Document Detail

Determining the preferred modality for real-time biofeedback during balance training.
MedLine Citation:
PMID:  23022157     Owner:  NLM     Status:  MEDLINE    
Vestibular rehabilitation therapy has been shown to improve balance and gait stability in individuals with vestibular deficits. However, patient compliance with prescribed home exercise programs is variable. Real-time feedback of exercise performance can potentially improve exercise execution, exercise motivation, and rehabilitation outcomes. The goal of this study is to directly compare the effects of visual and vibrotactile feedback on postural performance to inform the selection of a feedback modality for inclusion in a home-based balance rehabilitation device. Eight subjects (46.6±10.6years) with peripheral vestibular deficits and eight age-matched control subjects (45.3±11.1years) participated in the study. Subjects performed eyes-open tandem Romberg stance trials with (vibrotactile, discrete visual, continuous visual, and multimodal) and without (baseline) feedback. Main outcome measures included medial-lateral (M/L) and anterior-posterior mean and standard deviation of body tilt, percent time spent within a no-feedback zone, and mean score on a comparative ranking survey. Both groups improved performance for each feedback modality compared to baseline, with no significant differences in performance observed among vibrotactile, discrete visual, or multimodal feedback for either group. Subjects with vestibular deficits performed best with continuous visual feedback and ranked it highest. Although the control subjects performed best with continuous visual feedback in terms of mean M/L tilt, they ranked it lowest. Despite the observed improvements, continuous visual feedback involves tracking a moving target, which was noted to induce dizziness in some subjects with vestibular deficits and cannot be used during exercises in which head position is actively changed or during eyes-closed conditions.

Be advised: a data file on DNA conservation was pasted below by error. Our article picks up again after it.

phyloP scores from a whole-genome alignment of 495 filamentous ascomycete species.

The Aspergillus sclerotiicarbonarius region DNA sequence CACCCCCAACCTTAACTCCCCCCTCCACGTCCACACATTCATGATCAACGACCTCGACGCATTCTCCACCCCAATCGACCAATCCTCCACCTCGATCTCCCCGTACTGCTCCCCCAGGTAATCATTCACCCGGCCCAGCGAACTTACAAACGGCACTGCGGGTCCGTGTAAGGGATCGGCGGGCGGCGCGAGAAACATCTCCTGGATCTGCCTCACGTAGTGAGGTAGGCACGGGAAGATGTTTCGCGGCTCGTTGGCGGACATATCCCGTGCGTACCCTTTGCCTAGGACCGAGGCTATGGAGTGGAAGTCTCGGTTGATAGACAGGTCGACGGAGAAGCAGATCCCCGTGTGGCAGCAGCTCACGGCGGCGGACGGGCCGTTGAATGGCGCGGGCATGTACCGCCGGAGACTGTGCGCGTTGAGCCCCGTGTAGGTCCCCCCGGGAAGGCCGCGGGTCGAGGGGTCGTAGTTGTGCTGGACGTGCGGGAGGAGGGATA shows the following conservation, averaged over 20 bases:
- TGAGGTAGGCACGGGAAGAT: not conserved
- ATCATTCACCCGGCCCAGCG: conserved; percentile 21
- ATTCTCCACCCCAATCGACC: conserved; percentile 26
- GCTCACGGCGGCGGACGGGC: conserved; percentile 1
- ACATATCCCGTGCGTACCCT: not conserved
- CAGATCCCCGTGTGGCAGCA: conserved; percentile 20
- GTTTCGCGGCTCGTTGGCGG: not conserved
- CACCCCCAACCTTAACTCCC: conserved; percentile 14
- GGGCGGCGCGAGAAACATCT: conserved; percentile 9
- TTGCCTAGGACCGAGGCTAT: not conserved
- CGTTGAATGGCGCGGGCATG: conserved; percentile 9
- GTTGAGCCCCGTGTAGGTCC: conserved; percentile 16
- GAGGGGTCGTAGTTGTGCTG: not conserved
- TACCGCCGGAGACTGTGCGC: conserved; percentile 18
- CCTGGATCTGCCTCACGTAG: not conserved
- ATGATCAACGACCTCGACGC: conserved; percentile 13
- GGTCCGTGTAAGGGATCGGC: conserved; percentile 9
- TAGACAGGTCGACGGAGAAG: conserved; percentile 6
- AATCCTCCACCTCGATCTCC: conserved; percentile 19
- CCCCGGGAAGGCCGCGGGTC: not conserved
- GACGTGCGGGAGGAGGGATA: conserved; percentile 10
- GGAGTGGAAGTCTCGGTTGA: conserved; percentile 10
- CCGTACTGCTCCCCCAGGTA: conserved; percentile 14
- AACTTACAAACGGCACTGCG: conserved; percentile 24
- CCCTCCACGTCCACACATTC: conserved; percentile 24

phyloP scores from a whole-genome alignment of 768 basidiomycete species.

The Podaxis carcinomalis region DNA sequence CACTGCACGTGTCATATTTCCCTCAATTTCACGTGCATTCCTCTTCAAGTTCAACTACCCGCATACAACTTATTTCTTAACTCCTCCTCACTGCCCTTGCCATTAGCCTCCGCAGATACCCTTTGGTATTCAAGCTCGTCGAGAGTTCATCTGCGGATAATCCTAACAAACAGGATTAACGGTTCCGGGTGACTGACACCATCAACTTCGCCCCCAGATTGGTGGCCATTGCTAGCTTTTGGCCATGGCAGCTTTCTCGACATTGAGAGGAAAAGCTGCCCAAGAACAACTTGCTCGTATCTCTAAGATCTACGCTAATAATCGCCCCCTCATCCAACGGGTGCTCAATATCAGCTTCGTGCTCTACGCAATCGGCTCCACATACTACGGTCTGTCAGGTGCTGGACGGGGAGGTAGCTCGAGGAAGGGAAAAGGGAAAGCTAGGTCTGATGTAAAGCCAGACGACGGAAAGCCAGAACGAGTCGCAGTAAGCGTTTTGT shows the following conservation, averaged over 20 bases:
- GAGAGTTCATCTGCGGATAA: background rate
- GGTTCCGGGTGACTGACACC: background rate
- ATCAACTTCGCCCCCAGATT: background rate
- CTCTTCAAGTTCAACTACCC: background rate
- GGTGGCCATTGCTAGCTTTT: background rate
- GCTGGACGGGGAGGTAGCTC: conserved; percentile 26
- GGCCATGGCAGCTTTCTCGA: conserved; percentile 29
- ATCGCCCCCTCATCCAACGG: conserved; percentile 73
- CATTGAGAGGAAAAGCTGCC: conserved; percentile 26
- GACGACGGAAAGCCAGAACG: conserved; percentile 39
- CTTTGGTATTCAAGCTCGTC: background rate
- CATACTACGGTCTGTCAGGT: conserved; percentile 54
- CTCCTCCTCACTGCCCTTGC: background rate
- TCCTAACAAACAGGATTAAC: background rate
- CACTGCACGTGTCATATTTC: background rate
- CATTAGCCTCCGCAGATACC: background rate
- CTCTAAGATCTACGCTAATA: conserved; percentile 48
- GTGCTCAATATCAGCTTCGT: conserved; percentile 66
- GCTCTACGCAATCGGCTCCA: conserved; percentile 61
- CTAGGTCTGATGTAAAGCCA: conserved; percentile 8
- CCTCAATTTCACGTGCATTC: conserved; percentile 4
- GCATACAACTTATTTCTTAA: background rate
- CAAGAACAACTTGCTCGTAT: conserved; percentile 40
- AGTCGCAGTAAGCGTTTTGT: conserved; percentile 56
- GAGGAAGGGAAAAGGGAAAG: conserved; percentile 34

Kelli E Bechly; Wendy J Carender; James D Myles; Kathleen H Sienko
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Publication Detail:
Type:  Journal Article; Research Support, Non-U.S. Gov't     Date:  2012-09-28
Journal Detail:
Title:  Gait & posture     Volume:  37     ISSN:  1879-2219     ISO Abbreviation:  Gait Posture     Publication Date:  2013 Mar 
Date Detail:
Created Date:  2013-03-07     Completed Date:  2013-08-20     Revised Date:  2014-06-12    
Medline Journal Info:
Nlm Unique ID:  9416830     Medline TA:  Gait Posture     Country:  England    
Other Details:
Languages:  eng     Pagination:  391-6     Citation Subset:  IM    
Copyright Information:
Copyright © 2012 Elsevier B.V. All rights reserved.
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MeSH Terms
Biofeedback, Psychology / instrumentation,  methods*
Case-Control Studies
Equipment Design
Feedback, Sensory*
Gait Disorders, Neurologic / rehabilitation
Middle Aged
Patient Preference
Postural Balance*
Treatment Outcome
Vestibular Diseases / rehabilitation*
Vestibular Function Tests
Vision, Ocular
Grant Support

From MEDLINE®/PubMed®, a database of the U.S. National Library of Medicine

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